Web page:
So much goes into the development of a commercial aircraft—billions of dollars, millions of work hours, rivers of sweat—that when a new model is finished, the designers like to throw a party. At Boeing Co.’s rollout of the 777 in April 1994, an event orchestrated by Dick Clark Productions, music swelled while the slogan “Working Together” appeared on a 285-foot screen before thousands of employees gathered at the doors of a massive hangar in Everett, Wash. The phrase was the organizing principle of Boeing’s engineering team and even the name of the first airplane, painted in cursive under the cockpit window. “Because we realized,” a narrator intoned, “that only by working together as a team—with our customers, our suppliers, and each other—would we build a truly great airplane.” Boeing extended its embrace of globalism with its next airplane, the 787 Dreamliner, introduced in 2011, relying on a far-flung network of suppliers that not only built but also designed many of the parts.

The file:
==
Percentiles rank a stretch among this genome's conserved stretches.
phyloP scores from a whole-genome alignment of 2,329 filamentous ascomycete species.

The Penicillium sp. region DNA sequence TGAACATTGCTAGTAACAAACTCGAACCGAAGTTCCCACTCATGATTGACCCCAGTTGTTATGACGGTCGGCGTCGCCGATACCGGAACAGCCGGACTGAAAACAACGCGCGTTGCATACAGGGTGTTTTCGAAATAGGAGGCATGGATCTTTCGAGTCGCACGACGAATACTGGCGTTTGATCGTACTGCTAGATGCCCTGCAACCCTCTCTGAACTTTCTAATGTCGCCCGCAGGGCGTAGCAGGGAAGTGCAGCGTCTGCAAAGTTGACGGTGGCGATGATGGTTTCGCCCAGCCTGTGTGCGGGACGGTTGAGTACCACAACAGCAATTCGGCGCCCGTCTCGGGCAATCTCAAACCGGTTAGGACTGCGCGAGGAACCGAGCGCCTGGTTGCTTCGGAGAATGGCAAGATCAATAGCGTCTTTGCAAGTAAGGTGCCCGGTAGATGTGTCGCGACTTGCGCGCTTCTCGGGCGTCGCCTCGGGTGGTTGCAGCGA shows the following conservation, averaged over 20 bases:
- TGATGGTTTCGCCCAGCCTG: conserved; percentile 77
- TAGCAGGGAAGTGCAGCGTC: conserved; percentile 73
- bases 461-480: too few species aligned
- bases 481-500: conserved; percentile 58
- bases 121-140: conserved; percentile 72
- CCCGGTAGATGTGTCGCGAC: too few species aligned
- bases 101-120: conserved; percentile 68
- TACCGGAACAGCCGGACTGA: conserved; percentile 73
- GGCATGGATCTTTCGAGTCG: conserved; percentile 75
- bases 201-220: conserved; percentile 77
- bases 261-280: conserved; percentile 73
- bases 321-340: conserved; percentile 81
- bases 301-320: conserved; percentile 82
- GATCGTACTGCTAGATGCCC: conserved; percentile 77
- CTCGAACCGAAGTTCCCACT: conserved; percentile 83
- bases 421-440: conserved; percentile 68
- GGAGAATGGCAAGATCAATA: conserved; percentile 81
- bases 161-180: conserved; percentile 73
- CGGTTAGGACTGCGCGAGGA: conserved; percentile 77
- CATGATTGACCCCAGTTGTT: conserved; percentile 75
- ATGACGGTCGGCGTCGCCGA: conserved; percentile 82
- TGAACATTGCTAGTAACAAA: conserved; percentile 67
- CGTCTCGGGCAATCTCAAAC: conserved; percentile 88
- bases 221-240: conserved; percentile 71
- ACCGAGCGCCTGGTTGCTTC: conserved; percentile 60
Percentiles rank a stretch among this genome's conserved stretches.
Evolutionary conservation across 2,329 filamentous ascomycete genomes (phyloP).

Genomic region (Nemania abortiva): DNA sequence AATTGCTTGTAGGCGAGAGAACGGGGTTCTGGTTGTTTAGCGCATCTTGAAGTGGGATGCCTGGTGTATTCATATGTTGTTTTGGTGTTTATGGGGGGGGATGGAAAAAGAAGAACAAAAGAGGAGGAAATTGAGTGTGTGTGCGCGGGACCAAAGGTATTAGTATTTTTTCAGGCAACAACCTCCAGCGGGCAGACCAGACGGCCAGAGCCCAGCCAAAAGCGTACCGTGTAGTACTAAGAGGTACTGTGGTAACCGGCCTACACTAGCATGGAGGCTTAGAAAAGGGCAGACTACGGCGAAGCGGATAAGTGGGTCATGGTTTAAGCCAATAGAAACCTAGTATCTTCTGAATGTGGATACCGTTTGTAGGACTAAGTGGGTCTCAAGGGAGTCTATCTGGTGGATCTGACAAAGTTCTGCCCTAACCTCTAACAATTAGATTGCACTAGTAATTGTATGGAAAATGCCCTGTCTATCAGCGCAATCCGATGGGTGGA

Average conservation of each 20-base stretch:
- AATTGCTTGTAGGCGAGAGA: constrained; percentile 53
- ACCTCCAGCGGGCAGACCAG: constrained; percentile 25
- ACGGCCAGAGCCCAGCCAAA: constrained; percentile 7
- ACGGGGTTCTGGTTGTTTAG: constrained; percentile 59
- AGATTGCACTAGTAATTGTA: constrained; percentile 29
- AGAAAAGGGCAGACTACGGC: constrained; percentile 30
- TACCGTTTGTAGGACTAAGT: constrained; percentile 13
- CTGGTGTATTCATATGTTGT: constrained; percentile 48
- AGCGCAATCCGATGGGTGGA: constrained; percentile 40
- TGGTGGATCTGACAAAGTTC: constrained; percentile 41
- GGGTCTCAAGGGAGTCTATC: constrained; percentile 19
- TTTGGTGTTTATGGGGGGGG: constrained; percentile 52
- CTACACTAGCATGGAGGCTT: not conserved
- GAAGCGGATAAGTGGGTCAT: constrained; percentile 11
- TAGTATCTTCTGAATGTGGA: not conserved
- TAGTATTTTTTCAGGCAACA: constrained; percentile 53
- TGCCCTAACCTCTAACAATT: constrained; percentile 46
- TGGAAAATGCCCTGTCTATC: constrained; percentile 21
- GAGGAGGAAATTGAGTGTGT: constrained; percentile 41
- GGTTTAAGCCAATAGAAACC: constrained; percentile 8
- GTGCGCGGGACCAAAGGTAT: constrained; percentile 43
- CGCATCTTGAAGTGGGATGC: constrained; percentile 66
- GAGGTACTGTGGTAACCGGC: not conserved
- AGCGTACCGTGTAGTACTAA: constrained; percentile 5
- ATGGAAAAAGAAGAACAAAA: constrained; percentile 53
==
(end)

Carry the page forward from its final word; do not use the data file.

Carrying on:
These days, the spirit of togetherness goes only so far. Under Dennis Muilenburg, who took over as chief executive officer in 2015, Boeing has turned unapologetically hard-nosed. Even amid the greatest sales boom in aviation history, he’s insisting suppliers cut prices—while he angles to take over their most lucrative repair and maintenance work. This cost initiative is called Partnering for Success; some of its targets call it Pilfering from Suppliers.